Video Game: Dance Dance Revolution
Dance Dance Revolution
"Everybody's waiting for you!"
(officially stylized as DanceDanceRevolution
, commonly abbreviated to "DDR", and previously called Dancing Stage
in Europe) is the premier series of Konami
line of music games.
Instead of a controller where you sit on your ass and mash buttons (Unless the home versions have any indication), in DDR
you stand on a panel with four arrows and follow the arrow that show up on the screen, by stepping on the matching arrows. Mind-numbingly easy on the lower levels, but insanely hard in the later ones. Kids seem to catch on better than adults for some reason, and a very
common sight in arcades is 20-somethings being put to shame by dextrous eight-year-olds.DDR
has spawned a variety of clones, including StepMania
, a DDR simulator that allows you to play with user-created stepfiles, and In The Groove
, an arcade game series by Roxor Games that caters to fans of Western electronic music as well as DDR veterans looking for a challenge
that got into serious trouble with Konami.
Compare Pump It Up
, Just Dance
, Dance Masters
Arcade DDR games
- DanceDanceRevolution (1998)
Received an update that adds Internet Ranking and introduces the Maniac difficulty.
- DanceDanceRevolution 2ndMIX (1999)
- DanceDanceRevolution 2ndMIX with beatmania IIDX CLUB VERSiON (1999)
A spinoff of 2ndMIX that features beatmania IIDX crossovers.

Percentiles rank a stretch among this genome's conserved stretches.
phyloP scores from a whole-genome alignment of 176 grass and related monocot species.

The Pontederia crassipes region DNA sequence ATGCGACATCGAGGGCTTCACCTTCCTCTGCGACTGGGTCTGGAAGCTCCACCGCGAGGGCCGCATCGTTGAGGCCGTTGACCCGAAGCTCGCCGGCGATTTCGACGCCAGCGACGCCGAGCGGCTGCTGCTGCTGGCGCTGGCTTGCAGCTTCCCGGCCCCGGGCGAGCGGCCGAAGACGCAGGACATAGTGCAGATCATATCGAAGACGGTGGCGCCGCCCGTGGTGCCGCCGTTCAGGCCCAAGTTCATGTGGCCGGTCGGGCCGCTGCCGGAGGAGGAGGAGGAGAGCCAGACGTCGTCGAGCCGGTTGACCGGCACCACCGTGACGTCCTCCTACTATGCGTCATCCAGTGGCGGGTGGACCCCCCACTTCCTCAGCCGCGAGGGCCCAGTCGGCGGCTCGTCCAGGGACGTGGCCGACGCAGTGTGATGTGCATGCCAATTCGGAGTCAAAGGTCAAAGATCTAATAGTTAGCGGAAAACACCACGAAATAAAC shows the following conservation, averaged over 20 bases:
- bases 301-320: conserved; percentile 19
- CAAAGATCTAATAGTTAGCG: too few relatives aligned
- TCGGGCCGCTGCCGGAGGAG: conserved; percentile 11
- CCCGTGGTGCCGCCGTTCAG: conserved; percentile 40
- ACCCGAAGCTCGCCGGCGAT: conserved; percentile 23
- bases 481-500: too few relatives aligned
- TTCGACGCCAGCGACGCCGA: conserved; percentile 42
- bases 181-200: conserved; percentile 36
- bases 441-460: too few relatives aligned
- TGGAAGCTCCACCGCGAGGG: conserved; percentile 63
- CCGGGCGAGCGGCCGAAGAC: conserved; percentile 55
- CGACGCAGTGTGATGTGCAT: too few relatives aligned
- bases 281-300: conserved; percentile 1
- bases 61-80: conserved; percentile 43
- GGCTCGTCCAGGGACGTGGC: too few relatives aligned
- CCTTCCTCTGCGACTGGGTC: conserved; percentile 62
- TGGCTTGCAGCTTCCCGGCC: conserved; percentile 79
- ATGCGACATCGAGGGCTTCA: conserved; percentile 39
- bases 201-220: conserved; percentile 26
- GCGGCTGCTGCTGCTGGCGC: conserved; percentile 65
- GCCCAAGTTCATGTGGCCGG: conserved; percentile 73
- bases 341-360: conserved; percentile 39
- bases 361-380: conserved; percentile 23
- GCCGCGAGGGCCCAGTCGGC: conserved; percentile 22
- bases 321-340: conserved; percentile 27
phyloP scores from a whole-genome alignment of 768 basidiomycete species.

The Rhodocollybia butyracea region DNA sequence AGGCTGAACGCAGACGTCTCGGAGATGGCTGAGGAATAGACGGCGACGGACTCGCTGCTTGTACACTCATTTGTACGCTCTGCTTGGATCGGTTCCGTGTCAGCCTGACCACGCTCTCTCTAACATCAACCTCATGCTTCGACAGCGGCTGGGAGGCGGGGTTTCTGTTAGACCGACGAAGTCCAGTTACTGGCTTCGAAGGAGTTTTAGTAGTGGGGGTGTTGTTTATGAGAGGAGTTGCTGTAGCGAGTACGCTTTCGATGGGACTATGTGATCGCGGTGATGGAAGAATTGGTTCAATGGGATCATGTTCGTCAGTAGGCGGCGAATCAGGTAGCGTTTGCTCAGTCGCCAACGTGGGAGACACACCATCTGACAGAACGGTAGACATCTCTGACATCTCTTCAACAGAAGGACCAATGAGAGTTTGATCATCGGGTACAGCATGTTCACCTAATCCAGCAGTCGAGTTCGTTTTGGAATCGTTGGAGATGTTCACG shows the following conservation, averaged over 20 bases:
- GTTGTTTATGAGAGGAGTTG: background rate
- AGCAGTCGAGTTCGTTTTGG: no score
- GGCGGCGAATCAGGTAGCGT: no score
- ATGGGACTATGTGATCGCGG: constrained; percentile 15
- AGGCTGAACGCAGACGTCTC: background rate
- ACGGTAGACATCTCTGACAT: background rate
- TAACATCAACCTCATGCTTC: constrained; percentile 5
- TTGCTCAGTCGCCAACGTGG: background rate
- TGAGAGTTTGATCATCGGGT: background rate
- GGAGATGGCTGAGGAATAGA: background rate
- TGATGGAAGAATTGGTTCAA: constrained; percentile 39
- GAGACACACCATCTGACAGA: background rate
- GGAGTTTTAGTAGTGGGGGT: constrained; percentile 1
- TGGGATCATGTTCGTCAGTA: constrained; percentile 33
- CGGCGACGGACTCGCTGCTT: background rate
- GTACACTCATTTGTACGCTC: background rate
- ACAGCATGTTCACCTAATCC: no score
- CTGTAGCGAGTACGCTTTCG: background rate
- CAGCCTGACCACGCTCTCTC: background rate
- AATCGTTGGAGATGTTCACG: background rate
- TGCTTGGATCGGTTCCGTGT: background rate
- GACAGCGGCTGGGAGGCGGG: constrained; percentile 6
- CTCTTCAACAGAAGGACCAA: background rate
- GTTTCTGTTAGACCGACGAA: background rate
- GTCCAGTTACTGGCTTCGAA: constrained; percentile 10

- DanceDanceRevolution 2ndMIX AND beatmania IIDX substream CLUB VERSiON 2 (1999)
An update to the above, which raises the maximum difficulty rating from 8 to 9.
- DanceDanceRevolution 3rdMIX (1999)
Notable for having four different versions: The Japanese version, a Korean version that introduces some K-Pop songs but strips out some songs from the Japanese version, a second Korean version that adds more Korean songs, and an Asia-region version that lacks both the songs exclusive to the Japanese version and the Korean songs.
- DanceDanceRevolution 3rdMIX PLUS (2000)
An Expansion Pack featuring some new songs.
- DanceDanceRevolution 4thMIX (2000)
- DanceDanceRevolution 4thMIX PLUS (2000)
- DanceDanceRevolution 5thMIX (2001)
First mainline DDR game to run at 60 frames per second.
- DDRMAX -DanceDanceRevolution 6thMIX- (2001)
First DDR game to have boss songs thar are (initially) only available on Extra stage.
- DDRMAX2 -DanceDanceRevolution 7thMIX- (2002)